Church Annulment Reforms and Women Who Sought Annulment

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The reforms in annulment procedures introduced by the Catholic church recently are being received differently by the different sectors of society.

[email protected], on the other hand, decided to have a chat with women who have actually gone through the long and excruciating process of seeking annulment from their once abusive marriages and ask them how they feel about the Vatican’s announcement.

Desire to show mercy
“Very much welcome,” says Rochelle, who has been granted civil annulment by the courts but is still awaiting the Catholic church to declare her marriage annulled. “

“I’m legally annulled. In the eyes of the law, I am free, I can change back to my maiden name, and I’m allowed to remarry if I wish to. But my church annulment is ongoing. It’s been more than a year since I filed the petitioned but until now, my petition has no movement or update. In the eyes of the Catholic Church, I remain married (even though I’m legally free) and I cannot remarry under Catholic rites.
The church annulment is extremely frustrating. It’s like the Church doesn’t want you to move on.”

Catholics who seek for annulment have to go through more than one process- civil and church processes, if they wish to marry again with the blessing of the church.

Not being granted annulment by the church can take an emotional toll on those whose marriages have only been annulled civilly.

For them, it feels as if they are still morally tied to their previous partners from whom they want to move on.

The Catholic church’s desire is to show mercy to those who have gone through traumatic unions, opening the doors for couples who have divorced to go back to the sacraments.

Church annulment is free
Mandy, who is not a Catholic, sees the Pope’s announcement as a welcome change.

“Annulment should not be so difficult to obtain. What happens is that only those who can afford can file for an annulment. For those who cannot afford, some don’t even get married just so they won’t be hampered by legalities of marriage and staying married. Those women (or men!) who are in abusive marriages have an option to get out of it.”

One of the difficulties you encounter when you file for annulment in the Philippines is the cost.

Filing fees in courts alone will already cost you around Php 10,000, then there are legal fees, pleading fees, fees for court appearances and psychologist fees to worry about.

But more than the cost is the emotional and psychological participation that is required from you.

Rochelle recalls her experience as emotionally and mentally taxing and exhausting. “I must have written three versions of my story (1 for the lawyer, 1 for the psychologist and 1 for the church). Every time the lawyer would send me drafts of the documents to be submitted to the court, I would have to re-read my story over and over again. Then, I had to relive it again during the court hearings. Aside from my own testimony in court, we had to present two other witnesses and I had to attend all those hearings. So it’s another instance of hearing your story again and again.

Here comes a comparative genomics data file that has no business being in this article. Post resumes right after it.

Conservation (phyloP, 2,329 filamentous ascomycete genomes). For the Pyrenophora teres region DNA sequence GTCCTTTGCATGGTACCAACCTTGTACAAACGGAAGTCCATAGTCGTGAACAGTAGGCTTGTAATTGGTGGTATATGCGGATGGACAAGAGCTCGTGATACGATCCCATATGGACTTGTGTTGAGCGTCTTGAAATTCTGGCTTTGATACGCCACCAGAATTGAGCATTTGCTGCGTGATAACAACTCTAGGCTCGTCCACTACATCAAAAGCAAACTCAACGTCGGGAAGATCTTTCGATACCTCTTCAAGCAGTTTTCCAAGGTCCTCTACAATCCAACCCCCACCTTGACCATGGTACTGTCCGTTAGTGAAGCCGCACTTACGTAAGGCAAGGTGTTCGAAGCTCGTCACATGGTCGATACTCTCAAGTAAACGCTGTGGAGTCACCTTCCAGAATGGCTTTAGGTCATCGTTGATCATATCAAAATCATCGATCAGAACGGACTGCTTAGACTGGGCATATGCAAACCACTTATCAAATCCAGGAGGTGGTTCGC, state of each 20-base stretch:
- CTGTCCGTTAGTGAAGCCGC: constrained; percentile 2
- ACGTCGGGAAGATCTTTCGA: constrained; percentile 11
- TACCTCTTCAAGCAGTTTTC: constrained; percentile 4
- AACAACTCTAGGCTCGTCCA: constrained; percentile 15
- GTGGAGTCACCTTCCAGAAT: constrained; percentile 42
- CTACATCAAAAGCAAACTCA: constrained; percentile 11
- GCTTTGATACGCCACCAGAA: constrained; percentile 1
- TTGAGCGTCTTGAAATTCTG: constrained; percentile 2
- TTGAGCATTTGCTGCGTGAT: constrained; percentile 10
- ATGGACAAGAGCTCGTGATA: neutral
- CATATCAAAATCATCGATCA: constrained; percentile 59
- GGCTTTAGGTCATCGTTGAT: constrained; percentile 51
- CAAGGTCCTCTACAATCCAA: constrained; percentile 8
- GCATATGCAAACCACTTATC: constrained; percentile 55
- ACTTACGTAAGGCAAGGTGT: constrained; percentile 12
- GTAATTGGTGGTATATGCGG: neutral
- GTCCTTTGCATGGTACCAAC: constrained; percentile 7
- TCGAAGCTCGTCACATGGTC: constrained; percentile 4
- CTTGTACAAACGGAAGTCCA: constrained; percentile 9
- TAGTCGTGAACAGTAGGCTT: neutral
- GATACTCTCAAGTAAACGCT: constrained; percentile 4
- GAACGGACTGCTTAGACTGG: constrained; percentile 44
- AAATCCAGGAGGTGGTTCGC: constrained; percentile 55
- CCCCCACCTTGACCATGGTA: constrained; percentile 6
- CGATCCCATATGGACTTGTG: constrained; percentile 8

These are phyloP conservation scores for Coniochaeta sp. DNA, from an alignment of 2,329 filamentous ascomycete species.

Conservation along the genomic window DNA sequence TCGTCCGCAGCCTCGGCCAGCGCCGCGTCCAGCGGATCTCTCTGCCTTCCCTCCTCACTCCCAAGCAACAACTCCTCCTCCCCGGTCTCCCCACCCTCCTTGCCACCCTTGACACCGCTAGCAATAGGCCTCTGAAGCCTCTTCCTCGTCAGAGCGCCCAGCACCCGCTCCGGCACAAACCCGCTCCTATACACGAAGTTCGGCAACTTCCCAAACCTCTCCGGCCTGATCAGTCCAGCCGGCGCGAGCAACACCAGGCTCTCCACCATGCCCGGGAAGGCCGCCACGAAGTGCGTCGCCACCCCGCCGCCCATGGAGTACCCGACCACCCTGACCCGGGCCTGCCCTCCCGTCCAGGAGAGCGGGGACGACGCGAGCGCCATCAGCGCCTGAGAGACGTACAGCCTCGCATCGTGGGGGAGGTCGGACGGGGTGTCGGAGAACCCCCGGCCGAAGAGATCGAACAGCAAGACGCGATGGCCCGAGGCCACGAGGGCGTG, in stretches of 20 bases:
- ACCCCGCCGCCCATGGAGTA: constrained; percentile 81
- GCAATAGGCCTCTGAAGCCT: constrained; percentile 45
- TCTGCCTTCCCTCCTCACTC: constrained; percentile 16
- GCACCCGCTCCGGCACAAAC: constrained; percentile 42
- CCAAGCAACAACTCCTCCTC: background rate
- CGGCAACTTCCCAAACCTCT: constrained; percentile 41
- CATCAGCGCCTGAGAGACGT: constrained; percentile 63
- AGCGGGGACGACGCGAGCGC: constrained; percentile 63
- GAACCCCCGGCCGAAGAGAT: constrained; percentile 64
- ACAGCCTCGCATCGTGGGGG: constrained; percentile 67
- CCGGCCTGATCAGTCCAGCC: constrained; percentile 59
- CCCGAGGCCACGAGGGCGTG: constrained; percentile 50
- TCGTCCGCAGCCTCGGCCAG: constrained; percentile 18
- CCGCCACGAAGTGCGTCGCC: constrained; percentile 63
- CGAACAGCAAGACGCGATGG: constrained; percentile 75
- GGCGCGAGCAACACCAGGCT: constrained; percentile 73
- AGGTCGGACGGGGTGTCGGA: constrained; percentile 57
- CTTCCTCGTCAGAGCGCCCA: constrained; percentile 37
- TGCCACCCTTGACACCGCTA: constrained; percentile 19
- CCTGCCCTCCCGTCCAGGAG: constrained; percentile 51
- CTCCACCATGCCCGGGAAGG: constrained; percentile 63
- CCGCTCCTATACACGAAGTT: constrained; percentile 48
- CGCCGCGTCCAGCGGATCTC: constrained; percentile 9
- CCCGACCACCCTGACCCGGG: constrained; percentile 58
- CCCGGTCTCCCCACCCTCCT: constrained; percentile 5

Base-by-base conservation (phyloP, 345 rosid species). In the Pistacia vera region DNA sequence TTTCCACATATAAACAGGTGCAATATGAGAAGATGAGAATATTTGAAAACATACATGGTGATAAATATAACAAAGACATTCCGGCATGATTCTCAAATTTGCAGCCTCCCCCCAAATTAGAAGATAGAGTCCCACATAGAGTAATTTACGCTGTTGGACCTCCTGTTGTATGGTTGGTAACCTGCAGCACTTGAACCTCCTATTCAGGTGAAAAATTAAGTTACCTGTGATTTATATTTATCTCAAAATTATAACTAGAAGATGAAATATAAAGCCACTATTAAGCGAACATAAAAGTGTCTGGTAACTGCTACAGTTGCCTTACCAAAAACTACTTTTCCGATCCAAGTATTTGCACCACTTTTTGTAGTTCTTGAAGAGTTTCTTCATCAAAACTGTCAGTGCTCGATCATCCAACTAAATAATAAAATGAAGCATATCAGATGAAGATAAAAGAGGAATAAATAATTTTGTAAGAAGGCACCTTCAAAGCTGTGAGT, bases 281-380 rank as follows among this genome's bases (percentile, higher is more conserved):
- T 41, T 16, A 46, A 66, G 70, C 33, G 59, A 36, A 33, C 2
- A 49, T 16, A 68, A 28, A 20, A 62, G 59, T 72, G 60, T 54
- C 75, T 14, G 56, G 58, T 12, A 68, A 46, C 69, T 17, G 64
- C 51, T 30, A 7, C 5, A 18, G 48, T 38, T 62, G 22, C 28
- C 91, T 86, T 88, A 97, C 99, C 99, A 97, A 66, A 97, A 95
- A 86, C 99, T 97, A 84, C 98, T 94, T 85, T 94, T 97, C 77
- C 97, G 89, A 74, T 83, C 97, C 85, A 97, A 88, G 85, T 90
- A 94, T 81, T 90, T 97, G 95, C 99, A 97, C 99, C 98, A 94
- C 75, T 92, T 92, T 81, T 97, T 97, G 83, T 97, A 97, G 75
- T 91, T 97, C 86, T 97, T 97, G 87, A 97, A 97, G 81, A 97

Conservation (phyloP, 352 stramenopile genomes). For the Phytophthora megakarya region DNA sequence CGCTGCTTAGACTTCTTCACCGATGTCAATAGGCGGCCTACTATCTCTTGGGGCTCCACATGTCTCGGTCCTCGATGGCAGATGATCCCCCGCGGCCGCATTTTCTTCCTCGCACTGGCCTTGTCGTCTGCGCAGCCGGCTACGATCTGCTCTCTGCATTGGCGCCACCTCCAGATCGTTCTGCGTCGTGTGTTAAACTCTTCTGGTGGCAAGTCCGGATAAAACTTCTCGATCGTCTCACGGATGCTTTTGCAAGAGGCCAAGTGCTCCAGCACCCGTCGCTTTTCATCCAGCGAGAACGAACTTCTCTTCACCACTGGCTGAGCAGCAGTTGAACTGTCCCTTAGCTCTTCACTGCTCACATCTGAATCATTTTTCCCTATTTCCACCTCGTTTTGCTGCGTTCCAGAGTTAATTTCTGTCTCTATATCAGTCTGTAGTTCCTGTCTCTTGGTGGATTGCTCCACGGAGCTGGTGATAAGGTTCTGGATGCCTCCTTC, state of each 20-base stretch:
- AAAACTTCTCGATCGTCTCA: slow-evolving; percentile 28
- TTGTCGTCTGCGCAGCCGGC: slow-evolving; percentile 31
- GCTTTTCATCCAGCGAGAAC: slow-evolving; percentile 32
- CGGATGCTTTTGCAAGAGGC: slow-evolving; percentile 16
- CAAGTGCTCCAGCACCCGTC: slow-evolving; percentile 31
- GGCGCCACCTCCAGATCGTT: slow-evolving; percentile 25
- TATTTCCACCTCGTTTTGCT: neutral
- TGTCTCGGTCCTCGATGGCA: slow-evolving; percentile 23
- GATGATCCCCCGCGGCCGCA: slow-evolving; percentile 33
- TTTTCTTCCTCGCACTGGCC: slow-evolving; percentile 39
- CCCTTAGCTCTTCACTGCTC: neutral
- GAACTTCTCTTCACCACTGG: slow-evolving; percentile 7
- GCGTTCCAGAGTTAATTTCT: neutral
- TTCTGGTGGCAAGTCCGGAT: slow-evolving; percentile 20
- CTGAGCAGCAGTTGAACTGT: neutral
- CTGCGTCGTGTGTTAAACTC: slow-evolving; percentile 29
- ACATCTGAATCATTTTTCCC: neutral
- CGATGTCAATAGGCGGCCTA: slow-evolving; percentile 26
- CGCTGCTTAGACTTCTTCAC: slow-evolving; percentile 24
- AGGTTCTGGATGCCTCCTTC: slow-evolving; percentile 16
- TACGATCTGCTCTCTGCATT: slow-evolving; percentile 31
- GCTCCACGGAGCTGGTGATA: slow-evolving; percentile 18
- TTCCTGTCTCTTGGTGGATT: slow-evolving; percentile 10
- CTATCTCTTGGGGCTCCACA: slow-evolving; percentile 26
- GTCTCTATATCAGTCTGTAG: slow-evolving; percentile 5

Then you have the church annulment expenses to think about after going through all that.

Some annulment cases are considered too complicated to be decided upon on a local level and are brought up to the special courts at the Vatican or Rota which can cost you thousands of dollars.
Pope Francis declares in the new annulment procedures that annulments should be free. He also allows bishops to make the final decisions without having to course it through second and third tribunals.

With the new reforms, the granting of annulments must be decided upon 45 days upon being received.

The Catholic church maintains indissolubility of marriage
The Catholic church is quick to correct the misconception that it is encouraging nor promoting divorce and separation among married couples.

It maintains prerequisites for annulment such as psychological incapacities, unwillingness to have children and other valid grounds, in accordance to the values and beliefs of the Catholic church.

What the church is doing is only streamlining and simplifying what once was an outdated, obsolete and lengthy procedure in allowing annulment for those who present valid reasons for it.
In the words of Father James Bretzke, theology professor of Boston College, “The pope is seeking to respond pastorally to the tens of thousands of couples who are experiencing profound pain and alienation as a result of broken marriages.”

Pushing for new beginnings
After going through the painful process, Mandy is hopeful for new beginnings.
“Getting a marriage dissolved from a difficult person is difficult and complicated” she says. “Mine took a few years, 3 or more I think. Putting down to words in a petition was like reliving through the bad experiences I had in marriage, but it also made me look forward and become hopeful that I don’t need to stay in that kind of marriage and that hopefully, I will not make the same mistakes and choose more carefully in the future.”

Rochelle, on the other hand, says, “I’m a bit lucky because my annulment only took about 1 1/2 years. That’s fast, compared to other cases. But the toll is just as hard.”
She continues, “Nobody should be subjected to that kind of emotional and mental distress. Being in an abusive marriage is hard as it is. Getting out of it should not be that difficult and punishing.”


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